Chuck decides to host a séance which includes a repeat of the opening murder prologue (more resourceful length expansion). The séance is terribly staged with close shots of Chuck holding a candle against an all-black background and awkward panning shots across the faces of the listeners who are trying their best to look frightened. Meanwhile Chuck’s friend Joey stands out from the crowd with a goofy, smug expression which telegraphs that he is “in on the joke” (and soon enough we see Joey leave the group to play orchestrate scary ‘séance’ sound effects on a tape player). In Evil Dead style, the ‘fake’ séance turns real when the killer (Doug Matley) appears and garrots Joey in the neck. This leads to perhaps the most effective moment in the film, when the killer drags poor Joey out of the room by the knife extending through his neck. The killer is not given much to do other than walk slowly, walk up staircases, and thrash his sledgehammer about; but his lack of refinement along with the unsettling transparent mask which reveals only his features actually works toward making him more threatening, giving him a supernatural aura through his silent omni-presence. Like Michael Myers in Halloween he is often felled but never stays down. And his huge frame set against the tiny hallways accentuates the sense of claustrophobia. In fact, the image of the killer shot in a wide angle lens and murky colors recalls the gritty stalking scenes with the hammer wielding, mask wearing killer in (the far superior) Nightmare (1981, Romano Scavolini).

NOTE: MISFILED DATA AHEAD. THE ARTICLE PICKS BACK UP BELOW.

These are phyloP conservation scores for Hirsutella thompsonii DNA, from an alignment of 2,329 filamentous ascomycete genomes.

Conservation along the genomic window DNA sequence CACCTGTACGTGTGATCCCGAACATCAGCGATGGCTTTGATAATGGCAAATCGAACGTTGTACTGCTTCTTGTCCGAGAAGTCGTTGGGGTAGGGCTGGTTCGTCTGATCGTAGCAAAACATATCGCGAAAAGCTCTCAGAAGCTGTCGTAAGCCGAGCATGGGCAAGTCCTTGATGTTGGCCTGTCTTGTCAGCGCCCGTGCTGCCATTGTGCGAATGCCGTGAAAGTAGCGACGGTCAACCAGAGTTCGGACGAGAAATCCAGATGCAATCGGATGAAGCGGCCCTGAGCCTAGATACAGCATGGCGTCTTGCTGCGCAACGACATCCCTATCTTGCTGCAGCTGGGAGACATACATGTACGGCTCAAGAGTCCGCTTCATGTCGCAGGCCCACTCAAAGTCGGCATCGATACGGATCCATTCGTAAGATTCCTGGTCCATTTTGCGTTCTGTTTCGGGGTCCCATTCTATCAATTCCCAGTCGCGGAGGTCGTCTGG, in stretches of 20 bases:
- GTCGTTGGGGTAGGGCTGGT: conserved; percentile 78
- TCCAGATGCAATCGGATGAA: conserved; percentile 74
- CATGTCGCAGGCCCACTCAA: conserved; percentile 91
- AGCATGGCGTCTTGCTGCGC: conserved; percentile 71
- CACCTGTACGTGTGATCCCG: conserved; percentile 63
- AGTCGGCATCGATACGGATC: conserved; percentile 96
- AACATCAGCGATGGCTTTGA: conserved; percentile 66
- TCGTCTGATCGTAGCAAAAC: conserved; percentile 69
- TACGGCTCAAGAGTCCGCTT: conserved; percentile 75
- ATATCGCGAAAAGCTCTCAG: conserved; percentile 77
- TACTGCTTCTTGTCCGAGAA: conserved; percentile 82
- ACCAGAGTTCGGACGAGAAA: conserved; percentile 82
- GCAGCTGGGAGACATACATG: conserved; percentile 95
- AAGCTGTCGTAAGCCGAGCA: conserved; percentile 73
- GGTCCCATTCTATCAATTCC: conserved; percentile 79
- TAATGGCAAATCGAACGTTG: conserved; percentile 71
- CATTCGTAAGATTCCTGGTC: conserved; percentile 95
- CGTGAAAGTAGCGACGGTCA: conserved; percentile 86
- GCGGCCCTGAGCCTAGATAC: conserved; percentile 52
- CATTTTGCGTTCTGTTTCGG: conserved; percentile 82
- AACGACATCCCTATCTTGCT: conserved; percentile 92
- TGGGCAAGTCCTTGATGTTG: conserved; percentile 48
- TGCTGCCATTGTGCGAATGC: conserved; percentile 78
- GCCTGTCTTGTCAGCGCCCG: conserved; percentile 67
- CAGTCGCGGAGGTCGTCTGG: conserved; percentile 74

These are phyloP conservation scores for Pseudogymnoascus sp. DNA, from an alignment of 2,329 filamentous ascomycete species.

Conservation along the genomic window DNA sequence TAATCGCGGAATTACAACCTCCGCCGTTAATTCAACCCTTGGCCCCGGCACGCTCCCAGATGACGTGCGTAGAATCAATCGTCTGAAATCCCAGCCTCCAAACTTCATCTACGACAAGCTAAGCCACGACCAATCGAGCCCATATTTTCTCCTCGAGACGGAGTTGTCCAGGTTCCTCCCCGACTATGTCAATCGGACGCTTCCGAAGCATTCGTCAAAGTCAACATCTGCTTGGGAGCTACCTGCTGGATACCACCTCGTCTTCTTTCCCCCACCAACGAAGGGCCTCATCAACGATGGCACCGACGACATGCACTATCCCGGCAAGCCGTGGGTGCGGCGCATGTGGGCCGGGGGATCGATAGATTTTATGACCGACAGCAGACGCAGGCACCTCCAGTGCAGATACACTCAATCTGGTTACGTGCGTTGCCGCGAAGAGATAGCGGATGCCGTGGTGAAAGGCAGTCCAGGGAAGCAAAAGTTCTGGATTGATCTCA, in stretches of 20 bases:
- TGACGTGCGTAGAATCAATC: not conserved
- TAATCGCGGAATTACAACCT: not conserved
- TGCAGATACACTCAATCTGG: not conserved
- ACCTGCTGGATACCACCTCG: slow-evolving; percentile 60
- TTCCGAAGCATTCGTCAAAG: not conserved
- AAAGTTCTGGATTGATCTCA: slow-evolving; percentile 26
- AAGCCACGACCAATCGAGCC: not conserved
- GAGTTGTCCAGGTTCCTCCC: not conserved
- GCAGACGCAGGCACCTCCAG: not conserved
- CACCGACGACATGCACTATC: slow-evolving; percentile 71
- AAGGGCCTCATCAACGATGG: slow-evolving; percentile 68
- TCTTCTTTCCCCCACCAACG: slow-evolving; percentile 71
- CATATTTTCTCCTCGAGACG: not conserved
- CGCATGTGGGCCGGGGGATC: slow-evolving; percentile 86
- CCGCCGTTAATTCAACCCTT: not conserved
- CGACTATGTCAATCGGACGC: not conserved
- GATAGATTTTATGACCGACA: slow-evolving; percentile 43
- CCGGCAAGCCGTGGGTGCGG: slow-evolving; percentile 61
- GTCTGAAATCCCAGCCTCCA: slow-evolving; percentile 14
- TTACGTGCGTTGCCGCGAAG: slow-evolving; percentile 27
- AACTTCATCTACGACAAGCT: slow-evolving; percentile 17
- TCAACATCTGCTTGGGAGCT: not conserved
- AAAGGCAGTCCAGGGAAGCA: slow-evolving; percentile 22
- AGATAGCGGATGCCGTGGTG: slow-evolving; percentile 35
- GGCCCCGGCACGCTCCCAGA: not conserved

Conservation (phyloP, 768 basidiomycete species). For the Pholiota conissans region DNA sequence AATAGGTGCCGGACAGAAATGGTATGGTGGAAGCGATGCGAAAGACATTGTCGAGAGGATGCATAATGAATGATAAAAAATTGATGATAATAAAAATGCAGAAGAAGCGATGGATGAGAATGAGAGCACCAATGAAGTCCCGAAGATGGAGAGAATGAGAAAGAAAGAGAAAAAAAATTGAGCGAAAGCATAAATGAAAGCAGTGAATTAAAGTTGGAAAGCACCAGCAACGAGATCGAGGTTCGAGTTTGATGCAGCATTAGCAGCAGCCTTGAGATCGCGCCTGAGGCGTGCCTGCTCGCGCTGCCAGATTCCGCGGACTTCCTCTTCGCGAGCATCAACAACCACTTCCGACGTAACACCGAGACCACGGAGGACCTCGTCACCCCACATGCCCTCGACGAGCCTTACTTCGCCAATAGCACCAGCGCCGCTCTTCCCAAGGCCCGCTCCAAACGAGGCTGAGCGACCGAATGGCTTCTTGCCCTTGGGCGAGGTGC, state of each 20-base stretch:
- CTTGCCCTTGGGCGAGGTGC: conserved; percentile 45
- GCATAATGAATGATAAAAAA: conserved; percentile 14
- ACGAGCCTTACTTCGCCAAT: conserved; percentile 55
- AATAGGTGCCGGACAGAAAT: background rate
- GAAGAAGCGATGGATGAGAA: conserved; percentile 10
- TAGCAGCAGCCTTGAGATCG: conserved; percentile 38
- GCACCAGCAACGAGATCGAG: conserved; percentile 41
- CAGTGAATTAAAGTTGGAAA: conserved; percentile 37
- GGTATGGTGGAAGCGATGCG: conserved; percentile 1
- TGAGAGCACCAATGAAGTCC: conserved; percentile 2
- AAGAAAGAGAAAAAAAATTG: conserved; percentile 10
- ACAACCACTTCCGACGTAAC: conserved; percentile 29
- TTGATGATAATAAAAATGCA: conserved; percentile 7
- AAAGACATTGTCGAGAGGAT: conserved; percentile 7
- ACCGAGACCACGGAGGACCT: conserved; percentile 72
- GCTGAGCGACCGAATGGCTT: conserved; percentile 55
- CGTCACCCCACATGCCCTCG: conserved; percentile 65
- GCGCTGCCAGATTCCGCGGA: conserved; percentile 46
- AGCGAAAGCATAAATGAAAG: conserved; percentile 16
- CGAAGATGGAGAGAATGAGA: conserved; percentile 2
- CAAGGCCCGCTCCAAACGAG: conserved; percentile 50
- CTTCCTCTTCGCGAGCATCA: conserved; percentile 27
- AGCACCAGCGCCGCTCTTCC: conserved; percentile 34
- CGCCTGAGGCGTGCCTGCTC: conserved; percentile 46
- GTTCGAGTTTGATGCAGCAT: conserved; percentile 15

Roman Scavolini’s Nightmares